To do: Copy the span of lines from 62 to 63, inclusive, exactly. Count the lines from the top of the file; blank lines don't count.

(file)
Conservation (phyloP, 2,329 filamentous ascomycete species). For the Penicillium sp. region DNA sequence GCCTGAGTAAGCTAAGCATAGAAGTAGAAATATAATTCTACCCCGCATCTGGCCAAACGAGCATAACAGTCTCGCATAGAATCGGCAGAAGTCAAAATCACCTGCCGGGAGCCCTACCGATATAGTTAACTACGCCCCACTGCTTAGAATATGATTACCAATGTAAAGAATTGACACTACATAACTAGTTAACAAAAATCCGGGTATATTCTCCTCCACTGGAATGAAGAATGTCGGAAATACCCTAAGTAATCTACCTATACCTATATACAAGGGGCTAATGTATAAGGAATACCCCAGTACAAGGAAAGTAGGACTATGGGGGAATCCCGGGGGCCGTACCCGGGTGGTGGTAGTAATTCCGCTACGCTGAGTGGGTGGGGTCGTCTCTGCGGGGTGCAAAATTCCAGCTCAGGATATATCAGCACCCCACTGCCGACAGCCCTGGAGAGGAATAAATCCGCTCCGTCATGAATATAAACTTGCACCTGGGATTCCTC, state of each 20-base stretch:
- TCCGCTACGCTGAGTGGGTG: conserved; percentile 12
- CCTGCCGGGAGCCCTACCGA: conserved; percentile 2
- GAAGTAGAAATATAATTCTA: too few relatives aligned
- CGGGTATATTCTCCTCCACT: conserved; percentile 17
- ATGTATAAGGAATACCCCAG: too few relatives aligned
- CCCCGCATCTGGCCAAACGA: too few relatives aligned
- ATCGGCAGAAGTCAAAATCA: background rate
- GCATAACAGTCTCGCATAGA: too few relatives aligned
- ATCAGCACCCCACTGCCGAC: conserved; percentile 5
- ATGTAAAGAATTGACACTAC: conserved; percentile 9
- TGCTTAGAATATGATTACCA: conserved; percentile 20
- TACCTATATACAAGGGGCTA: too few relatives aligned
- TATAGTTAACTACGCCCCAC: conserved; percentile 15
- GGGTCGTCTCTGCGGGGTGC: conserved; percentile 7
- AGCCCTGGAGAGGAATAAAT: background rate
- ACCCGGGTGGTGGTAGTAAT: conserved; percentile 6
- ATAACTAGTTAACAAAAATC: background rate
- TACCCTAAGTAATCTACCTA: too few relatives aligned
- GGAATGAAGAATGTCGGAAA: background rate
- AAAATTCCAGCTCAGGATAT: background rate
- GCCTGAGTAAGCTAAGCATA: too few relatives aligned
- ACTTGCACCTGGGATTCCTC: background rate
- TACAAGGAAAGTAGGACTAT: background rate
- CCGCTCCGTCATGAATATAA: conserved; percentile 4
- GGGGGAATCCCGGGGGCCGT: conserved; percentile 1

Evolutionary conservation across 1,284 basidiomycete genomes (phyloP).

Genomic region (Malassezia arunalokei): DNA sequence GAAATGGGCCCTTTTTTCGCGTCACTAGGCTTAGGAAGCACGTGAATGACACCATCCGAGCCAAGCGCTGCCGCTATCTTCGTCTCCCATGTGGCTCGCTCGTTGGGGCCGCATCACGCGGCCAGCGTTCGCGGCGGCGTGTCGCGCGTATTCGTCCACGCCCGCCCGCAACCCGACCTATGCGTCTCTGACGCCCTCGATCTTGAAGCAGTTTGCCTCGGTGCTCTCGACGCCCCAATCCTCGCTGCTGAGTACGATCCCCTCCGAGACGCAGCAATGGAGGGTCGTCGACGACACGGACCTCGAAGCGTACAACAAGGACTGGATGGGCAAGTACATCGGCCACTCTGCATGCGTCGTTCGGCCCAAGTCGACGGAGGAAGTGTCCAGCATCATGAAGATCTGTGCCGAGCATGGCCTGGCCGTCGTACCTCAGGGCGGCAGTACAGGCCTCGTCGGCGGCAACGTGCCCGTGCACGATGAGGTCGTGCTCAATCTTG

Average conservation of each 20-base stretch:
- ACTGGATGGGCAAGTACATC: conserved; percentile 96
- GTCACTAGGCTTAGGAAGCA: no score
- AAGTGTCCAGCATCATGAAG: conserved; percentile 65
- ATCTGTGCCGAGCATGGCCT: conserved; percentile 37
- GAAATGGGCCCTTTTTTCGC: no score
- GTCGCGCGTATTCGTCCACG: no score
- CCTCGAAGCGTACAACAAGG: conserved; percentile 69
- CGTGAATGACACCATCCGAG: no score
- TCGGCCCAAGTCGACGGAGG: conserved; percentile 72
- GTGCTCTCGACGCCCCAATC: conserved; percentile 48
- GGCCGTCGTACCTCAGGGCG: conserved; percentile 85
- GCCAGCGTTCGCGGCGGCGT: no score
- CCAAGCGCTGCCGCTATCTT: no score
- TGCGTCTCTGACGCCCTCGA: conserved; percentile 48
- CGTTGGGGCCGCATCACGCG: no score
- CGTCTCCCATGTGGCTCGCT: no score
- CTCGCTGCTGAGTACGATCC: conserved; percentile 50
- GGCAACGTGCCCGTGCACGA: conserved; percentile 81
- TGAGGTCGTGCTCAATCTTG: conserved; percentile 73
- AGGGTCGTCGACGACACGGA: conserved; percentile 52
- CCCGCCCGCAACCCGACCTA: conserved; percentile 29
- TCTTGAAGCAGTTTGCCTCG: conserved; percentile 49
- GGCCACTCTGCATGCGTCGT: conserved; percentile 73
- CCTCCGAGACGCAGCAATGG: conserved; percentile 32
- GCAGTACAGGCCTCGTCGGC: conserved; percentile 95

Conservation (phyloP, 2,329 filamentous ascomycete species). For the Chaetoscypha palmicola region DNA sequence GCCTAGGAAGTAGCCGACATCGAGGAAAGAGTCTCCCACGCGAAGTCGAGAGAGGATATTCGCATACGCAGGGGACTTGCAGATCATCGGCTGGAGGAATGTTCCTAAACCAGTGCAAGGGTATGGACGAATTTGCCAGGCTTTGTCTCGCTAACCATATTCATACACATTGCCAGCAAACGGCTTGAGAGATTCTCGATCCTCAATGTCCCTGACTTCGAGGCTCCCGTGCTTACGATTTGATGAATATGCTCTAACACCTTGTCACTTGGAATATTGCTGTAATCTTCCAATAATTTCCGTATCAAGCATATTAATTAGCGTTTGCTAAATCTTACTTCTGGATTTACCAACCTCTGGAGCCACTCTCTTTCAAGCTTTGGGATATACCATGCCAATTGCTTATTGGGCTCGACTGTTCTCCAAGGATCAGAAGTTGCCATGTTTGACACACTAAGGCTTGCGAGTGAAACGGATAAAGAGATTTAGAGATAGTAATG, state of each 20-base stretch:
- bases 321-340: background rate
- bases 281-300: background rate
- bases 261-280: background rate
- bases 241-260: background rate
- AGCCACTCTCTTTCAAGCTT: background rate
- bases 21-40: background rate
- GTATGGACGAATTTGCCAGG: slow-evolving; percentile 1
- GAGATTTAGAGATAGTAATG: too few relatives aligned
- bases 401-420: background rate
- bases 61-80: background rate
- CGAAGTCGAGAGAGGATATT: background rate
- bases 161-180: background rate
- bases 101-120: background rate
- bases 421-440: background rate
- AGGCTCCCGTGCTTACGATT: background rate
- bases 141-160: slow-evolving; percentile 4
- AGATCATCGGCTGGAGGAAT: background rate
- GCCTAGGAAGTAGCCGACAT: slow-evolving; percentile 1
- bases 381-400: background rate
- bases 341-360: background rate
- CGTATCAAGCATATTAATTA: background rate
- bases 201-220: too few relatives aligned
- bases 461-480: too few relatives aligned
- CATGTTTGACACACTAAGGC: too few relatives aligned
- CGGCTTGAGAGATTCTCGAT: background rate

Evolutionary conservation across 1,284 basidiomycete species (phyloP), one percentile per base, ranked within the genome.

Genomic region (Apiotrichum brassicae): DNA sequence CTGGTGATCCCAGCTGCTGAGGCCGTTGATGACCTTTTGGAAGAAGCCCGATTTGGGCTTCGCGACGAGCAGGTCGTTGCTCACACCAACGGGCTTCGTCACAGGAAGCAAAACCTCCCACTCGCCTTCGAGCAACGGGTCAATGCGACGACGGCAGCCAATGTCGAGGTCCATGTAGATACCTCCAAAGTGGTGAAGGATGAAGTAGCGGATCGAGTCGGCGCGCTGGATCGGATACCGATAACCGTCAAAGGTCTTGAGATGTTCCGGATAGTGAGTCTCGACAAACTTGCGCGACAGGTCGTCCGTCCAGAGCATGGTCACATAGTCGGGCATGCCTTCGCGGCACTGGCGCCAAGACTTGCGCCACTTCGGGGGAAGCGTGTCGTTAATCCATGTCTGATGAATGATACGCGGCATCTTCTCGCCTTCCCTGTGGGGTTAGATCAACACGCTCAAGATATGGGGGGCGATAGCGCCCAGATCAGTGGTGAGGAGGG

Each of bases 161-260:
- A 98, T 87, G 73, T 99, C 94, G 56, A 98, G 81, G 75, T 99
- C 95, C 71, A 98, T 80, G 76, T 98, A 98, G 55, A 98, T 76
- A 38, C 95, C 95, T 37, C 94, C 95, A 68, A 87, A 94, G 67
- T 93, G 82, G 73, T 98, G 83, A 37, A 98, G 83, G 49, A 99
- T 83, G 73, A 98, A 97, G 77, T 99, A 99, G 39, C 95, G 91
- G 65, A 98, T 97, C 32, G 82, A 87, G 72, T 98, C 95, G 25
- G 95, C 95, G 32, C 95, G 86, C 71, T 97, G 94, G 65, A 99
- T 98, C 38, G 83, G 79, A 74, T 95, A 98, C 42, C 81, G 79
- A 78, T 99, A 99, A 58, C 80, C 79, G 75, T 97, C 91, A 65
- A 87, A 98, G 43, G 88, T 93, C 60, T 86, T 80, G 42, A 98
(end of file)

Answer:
- GTATGGACGAATTTGCCAGG: slow-evolving; percentile 1
- GAGATTTAGAGATAGTAATG: too few relatives aligned